After 30 years of serving Greater New Haven, Best Video—one of the last brick-and-mortar video stores in the state—has changed hands. In an effort to continue its impact in the wake of the Internet era, original owner Hank Paper has sold this vibrant and vital institution to Best Video Film & Cultural Center (BVFCC). Effective November 1, BVFCC has taken ownership of the archive—along with the performance space and café—and will run the venue as an arts not-for-profit.
While many things will stay the same—the incredible archive of DVDs, the cafe, the programming of music and film events—one thing that will change is that BVFCC will offer new rental plan options. Broadening access to Best Video’s incredible library of films, membership plans will allow unlimited rentals without late fees for as little as $10 per month.
“With the formation of Best Video Film and Cultural Institute we will be able to continue the legacy started years ago by Hank Paper. BVFCC will honor the tradition of film and bring to it ongoing community events, discussions and connection,” says Lisa Lochner, a member of the BVFCC Board of Directors. “While Netflix and Amazon as mediums for viewing film are convenient, it seems that the rich discussion of films is lost. I have long valued the ability to walk into Best Video and start a personal conversation about films current and past. And the Best Video archive has lots of great films not available through streaming.”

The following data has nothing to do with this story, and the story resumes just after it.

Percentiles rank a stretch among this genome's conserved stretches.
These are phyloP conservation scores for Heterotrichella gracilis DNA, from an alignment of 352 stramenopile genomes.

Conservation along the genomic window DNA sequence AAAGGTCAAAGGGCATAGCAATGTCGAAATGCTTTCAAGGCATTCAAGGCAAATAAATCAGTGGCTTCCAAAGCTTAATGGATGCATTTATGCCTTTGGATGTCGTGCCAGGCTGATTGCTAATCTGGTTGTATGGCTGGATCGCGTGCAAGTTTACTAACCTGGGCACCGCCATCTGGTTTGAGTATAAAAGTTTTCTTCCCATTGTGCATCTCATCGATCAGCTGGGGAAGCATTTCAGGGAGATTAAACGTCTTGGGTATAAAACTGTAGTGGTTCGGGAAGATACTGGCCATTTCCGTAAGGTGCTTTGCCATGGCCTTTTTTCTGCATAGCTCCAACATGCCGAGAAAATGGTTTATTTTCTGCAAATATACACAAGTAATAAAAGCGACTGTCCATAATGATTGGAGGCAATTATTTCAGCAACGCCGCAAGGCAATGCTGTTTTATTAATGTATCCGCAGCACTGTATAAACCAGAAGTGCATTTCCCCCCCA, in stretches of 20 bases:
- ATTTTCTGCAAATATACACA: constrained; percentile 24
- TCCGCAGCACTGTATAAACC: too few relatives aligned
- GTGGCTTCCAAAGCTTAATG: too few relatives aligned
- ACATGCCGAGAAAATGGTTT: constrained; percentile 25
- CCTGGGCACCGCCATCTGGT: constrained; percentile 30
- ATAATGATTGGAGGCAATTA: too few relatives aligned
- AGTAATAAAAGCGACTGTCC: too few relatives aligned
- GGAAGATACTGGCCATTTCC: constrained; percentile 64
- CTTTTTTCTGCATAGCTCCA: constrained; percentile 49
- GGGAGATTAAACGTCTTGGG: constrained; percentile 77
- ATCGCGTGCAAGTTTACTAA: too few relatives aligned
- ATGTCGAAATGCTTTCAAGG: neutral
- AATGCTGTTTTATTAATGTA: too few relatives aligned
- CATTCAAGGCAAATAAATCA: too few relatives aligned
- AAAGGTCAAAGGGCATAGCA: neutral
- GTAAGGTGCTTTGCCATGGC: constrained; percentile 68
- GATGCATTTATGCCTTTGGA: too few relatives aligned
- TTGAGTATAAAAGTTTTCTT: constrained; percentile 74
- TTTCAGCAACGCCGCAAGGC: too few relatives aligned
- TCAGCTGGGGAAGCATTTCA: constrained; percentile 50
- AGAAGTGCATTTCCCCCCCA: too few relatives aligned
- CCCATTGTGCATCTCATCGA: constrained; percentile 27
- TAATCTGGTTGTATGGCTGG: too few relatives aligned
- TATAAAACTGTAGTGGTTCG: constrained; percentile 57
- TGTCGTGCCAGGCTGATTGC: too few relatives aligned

Kicking off its new mission as a not-for-profit organization, BVFCC will host a Grand Opening Celebration on Sunday, November 15, from 3—5 p.m. The event will be an opportunity to celebrate and learn more about this new chapter. BVFCC invites the community to enjoy some fun, family-friendly tunes, and eat, drink and be merry. The Grand Opening Celebration is free and open to the public although, of course, donations to BVFCC are welcome.
Designer John Bent generously donated his services designing a brochure promoting the new BVFCC as well as creating a new logo for the organization. John’s design nods to the past while pointing the way toward our future.